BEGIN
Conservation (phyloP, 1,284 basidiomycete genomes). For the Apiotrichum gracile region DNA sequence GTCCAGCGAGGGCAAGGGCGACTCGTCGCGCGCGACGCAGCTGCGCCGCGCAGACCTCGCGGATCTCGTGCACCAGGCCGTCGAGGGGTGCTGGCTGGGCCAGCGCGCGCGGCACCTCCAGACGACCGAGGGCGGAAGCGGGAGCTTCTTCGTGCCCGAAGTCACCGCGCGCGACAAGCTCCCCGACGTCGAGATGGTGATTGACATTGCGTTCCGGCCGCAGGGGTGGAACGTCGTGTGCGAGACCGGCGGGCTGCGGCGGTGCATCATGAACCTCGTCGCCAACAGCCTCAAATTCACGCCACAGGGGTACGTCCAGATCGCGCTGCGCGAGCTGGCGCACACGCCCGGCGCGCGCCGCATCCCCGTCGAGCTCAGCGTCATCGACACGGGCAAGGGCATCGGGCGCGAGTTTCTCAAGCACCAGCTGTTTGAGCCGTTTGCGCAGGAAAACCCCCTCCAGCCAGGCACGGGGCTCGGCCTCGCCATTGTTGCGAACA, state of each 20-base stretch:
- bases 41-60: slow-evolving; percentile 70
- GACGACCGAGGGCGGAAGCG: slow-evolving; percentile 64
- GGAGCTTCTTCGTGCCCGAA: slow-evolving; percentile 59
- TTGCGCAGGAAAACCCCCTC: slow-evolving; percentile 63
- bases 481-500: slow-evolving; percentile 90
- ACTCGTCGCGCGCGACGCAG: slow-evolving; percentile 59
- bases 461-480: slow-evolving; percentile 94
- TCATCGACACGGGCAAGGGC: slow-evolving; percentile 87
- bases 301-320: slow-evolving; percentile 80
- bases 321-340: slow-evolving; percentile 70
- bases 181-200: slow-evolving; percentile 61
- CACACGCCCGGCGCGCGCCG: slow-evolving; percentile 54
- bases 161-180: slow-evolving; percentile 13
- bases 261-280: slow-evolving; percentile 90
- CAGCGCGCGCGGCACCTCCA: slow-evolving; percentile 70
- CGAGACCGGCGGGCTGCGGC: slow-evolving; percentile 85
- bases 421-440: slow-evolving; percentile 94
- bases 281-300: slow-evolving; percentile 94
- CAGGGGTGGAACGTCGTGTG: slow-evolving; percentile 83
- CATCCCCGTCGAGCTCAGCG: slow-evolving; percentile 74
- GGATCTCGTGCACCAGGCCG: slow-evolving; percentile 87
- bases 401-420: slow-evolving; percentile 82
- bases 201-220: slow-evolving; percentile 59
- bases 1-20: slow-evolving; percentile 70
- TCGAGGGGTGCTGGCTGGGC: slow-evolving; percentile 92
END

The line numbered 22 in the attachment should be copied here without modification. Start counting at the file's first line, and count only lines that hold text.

- GGATCTCGTGCACCAGGCCG: slow-evolving; percentile 87